Creating Connection through Arts and Creativity
Guest Author President & CEO Arts Midwest
E. San San Wong
Director of Arts & Creativity
A national movement to build public support for the arts comes to Massachusetts.
One of the new strategies for Barr’s Arts program is activating public support for arts and creativity. Creating Connection is a national effort focused on doing just that. Led by Arts Midwest and the Metropolitan Group, the movement extended its reach to Massachusetts—with two free, public workshops hosted in early June.
Creating Connection aims to provide arts organizations, artists, and art supporters with data-driven, pro-arts messages to apply to their work. We have been following this initiative and, in partnership with Bloomberg Philanthropies, were able to bring it to Massachusetts. The workshop discussions focused on how to apply methods from this research in order to connect with broad and diverse audiences.
To provide more background on what it means to “build public will,” I asked David Fraher, president and CEO of Arts Midwest, to reflect on the work thus far. Below is an excerpt from our conversation.
What is Creating Connection?
Creating Connection is a national movement to build public will for the arts through change-focused communications campaigns. By building public will, we aim to shift people’s attitudes so that they take new or different actions. Collectively these actions will make lasting change in the way arts and culture are recognized, valued, and a part of everyday life.
What got it started?
The initiative grew out of long-term frustration from the arts community. Arts organizations are often the first to lose their funding, particularly from the public sector, and the last to get their funding restored. The arts are in a place of easy expendability, a nicety rather than a necessity.
Arts organizations have tried to reposition themselves in ways they thought would help validate the arts to the public. Oftentimes they were successful, but only in one-off cases or pieces of legislation. The arts community was continually motivating the same people—people who were already believers. We needed to widen the circle, and we didn’t know how.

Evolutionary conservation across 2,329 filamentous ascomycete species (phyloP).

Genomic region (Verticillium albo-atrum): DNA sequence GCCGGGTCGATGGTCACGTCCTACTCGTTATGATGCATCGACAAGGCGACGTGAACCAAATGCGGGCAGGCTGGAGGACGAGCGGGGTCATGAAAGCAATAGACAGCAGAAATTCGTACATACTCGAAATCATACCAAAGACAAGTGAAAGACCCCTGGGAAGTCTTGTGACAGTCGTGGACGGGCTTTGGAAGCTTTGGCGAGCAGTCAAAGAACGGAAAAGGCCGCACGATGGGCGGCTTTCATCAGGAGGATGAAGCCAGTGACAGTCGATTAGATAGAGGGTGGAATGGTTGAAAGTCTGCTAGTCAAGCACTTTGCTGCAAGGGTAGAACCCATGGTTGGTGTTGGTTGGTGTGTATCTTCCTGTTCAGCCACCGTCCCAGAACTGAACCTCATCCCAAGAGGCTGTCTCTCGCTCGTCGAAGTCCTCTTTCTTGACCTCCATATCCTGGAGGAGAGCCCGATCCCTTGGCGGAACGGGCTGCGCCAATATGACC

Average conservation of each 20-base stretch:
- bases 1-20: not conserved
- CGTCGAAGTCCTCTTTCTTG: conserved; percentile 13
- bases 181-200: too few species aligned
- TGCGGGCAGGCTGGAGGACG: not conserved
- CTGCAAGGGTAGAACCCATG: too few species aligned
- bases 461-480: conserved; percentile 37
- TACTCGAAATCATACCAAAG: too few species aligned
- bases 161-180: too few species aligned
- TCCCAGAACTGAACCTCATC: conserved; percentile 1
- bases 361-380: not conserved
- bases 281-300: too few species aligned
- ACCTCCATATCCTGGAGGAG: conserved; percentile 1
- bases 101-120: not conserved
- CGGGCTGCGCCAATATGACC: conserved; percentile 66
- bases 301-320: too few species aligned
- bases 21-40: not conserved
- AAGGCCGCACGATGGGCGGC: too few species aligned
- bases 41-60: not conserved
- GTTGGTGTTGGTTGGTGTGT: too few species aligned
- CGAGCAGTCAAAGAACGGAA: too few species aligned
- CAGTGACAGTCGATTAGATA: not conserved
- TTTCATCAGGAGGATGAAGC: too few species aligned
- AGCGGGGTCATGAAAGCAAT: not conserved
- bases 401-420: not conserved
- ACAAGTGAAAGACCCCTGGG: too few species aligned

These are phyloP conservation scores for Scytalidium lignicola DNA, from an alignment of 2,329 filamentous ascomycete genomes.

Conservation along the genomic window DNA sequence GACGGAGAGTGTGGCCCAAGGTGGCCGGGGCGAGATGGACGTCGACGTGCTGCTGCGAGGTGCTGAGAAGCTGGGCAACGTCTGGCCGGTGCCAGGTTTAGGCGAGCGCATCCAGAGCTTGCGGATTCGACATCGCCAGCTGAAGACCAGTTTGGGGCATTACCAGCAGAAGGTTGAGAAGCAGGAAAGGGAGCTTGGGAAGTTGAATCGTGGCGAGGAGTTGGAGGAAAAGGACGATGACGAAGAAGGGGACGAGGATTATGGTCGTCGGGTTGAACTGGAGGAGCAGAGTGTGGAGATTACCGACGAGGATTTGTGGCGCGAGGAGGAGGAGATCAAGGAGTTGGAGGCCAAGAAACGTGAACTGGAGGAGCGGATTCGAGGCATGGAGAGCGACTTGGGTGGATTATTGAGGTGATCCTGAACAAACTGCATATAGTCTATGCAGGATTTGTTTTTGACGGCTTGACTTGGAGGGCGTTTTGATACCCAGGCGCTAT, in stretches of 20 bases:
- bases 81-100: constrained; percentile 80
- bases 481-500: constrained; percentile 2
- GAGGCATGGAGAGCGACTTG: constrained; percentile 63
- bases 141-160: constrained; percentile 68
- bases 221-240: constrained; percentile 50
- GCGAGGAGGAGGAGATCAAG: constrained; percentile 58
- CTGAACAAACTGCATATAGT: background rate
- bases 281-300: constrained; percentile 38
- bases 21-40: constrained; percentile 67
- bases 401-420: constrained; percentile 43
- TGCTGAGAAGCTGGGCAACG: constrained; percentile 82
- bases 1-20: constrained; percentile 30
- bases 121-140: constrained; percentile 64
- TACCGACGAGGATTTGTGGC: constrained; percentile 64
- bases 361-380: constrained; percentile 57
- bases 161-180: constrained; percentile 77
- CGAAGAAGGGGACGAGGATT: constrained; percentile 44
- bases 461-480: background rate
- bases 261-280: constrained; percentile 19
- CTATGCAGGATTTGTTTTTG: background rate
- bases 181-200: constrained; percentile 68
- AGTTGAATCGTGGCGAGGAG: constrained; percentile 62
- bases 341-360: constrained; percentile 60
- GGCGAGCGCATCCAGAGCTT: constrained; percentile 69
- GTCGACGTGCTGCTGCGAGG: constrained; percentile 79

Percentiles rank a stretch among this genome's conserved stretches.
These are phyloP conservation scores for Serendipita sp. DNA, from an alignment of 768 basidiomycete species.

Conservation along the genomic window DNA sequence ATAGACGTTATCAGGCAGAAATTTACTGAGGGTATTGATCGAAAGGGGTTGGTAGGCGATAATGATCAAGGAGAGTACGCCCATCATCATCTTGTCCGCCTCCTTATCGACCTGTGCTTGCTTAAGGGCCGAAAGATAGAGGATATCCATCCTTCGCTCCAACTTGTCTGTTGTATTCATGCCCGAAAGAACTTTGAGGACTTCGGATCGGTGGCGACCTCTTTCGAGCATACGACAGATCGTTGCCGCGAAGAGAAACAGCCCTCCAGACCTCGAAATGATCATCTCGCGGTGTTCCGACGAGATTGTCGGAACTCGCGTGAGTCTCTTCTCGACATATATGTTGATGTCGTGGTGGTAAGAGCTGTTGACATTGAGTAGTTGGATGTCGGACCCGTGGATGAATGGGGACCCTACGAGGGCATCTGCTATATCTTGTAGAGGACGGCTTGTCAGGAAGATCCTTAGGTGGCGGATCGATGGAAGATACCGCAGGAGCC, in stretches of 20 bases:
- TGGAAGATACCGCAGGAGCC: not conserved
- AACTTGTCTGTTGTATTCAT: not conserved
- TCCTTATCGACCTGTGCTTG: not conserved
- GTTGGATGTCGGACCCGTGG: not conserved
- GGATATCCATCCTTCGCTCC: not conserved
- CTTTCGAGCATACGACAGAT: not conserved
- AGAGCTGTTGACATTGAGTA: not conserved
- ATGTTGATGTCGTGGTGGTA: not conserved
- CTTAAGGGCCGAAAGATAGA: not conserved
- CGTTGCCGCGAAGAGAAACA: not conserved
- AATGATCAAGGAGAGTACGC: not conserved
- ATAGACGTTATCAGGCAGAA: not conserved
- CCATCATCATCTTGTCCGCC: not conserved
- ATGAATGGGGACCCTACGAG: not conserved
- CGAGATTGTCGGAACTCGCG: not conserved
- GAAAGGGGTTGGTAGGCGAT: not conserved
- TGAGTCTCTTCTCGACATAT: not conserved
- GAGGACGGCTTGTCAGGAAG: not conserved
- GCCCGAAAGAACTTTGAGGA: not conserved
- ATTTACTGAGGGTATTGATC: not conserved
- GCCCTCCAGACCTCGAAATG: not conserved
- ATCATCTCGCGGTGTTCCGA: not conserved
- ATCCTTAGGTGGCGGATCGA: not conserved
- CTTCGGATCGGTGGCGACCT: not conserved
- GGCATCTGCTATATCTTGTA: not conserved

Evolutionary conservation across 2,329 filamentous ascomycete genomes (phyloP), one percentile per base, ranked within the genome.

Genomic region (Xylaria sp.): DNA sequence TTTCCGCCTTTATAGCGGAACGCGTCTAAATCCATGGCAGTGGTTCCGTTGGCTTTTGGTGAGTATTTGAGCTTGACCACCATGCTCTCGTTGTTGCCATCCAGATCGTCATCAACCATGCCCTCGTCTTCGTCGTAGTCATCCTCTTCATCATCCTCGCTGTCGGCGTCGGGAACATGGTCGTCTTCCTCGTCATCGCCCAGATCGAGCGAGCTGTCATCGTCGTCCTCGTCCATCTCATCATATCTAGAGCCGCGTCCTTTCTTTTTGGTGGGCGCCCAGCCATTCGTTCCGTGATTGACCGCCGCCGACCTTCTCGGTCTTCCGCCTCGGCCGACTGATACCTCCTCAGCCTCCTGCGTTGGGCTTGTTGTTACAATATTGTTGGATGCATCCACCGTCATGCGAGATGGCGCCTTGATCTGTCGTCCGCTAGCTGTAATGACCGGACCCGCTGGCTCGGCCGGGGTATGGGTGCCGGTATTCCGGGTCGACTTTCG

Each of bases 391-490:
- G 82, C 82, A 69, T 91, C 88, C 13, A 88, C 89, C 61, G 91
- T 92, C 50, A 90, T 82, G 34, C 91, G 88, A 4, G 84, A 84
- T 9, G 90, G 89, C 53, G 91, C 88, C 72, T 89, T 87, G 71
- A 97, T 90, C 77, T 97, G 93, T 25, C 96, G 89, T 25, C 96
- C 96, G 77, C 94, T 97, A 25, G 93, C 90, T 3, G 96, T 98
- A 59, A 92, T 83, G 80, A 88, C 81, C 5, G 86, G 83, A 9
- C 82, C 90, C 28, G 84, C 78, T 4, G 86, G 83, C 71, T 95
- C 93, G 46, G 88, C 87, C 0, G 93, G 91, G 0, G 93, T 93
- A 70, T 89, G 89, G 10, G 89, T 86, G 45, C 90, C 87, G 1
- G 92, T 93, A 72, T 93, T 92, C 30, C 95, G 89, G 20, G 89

The arts community was continually motivating the same people—people who were already believers. We needed to widen the circle, and we didn’t know how.
How can building public will change the status quo?
The communications framework and underlying principles for public will building turned everything we were doing on its head. Instead of starting in the same spot: “We are the arts, look how we’re benefiting [insert cause here]”…it challenged us to start with, “What does the public value? Where are families placing their priorities?” We then could ground our cause in the existing values of those families, which were driving their decisions.
Public will building recognizes that it is unreasonable to try to change people’s values and focuses instead on identifying and understanding how existing values can serve as links to an issue. Once we learned more about it, we realized, wow, this is how you really connect with people.
Instead of starting with, ‘We are the arts,’ start with, ‘What does the public value?’ Tweet This
Can you give an example where building public will really paid off?
One area where building public will was successfully deployed is around public libraries. In the last 10 to 15 years, the way people perceive and use public libraries has really changed. Libraries are no longer dusty, quiet depositories for books. They have become more vibrant and engaging. Why? This change happened because someone realized that what people really valued was a place of opportunity in their community. A library had the potential to be seen by the community as that place.
So, libraries were responsive and changed what they provided and how they provided it. Now people go to the library to access the internet and to apply for jobs. Librarians run community programs and interact with people more often than they interact with books. That process—from identifying the problem to discovering that libraries could have a different future—took about eight years. Some public will efforts can move a little more quickly, but eight years is about the typical timeframe needed to create lasting change.